Lake Country residents in the Juniper Cover neighborhood should keep their eyes peeled after a cougar was spotted over the weekend.
The district is asking residents to keep pets indoors, especially at night as small cats and dogs that are left to free-range can become easy prey targets.
According to WildSafeBC, cougars have large home ranges and have been recorded traveling over 50 kilometers in one day. If they are passing through it is important they do not find prey items that may encourage them to stay.
WildSafeBC also has a few tips to help residents with wild cougar interactions.
“If you encounter a cougar, keep calm. Make yourself look as large as possible and back away slowly, keeping the cougar in view, and allowing a clear exit for the cougar. Pick up children and small pets immediately. Never run or turn your back- sudden movements may provoke an attack.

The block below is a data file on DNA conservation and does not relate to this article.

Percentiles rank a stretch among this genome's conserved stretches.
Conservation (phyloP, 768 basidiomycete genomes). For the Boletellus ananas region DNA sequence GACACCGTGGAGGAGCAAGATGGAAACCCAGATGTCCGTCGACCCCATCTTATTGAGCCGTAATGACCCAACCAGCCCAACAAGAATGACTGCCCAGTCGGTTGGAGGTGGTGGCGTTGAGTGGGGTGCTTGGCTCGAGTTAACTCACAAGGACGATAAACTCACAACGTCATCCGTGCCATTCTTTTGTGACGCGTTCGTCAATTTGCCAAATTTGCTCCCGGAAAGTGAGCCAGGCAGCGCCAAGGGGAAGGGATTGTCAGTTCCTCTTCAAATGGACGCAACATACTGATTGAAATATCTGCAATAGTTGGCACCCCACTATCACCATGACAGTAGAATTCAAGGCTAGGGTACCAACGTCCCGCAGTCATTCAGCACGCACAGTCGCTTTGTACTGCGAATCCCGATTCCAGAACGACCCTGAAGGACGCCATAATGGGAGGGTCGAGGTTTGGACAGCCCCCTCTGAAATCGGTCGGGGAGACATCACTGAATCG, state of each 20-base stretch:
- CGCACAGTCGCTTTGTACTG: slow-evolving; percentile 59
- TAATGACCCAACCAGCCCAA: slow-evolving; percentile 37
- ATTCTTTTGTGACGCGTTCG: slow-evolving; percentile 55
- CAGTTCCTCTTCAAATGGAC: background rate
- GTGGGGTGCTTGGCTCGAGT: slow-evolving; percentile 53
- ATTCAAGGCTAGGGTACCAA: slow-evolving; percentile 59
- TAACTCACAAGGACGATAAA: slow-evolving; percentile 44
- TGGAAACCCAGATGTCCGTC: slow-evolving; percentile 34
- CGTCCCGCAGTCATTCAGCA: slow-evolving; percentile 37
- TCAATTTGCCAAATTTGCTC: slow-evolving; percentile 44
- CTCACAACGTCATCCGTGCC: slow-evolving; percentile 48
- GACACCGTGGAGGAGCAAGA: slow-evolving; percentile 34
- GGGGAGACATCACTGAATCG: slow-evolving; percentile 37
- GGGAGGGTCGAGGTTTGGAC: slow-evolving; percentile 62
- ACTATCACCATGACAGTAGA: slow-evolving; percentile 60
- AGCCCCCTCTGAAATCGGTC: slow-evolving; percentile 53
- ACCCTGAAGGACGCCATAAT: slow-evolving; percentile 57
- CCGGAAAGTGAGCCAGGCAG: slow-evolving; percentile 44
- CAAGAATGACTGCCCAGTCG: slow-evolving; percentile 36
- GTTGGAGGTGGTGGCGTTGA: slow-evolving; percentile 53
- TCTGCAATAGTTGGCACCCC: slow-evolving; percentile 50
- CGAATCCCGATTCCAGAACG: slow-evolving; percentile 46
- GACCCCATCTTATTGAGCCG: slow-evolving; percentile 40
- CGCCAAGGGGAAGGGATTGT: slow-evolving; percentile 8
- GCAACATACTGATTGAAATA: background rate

If you notice that a cougar is watching you, maintain eye contact with the cougar and speak to it in a loud firm voice. Reinforce the fact that you are a human and not an easy target. Back out of the area and seek assistance or shelter.
If a cougar shows aggression or begins following you, respond aggressively in all cases as cougars see you as a meal: keep eye contact, yell and make loud noises. Pick up nearby sticks, rocks, or whatever you have at hand to quickly use as a weapon. If necessary crouch down as little as possible when picking things up off the ground. If the cougar attacks, fight back, focusing on its facial and eye area. Use rocks, sticks, bear spray, or personal belongings as weapons. You are trying to convince the cougar that you are a threat, and are not prey.
Residents are also encouraged to keep chickens or small livestock insides a properly installed electric fence and to store all feed in a secure location and ensure feeding areas are clean and free of attractants.
If you happen to spot a cougar in a residential area be sure to call the Conservation Officer Service reporting line (1-877-952-7277).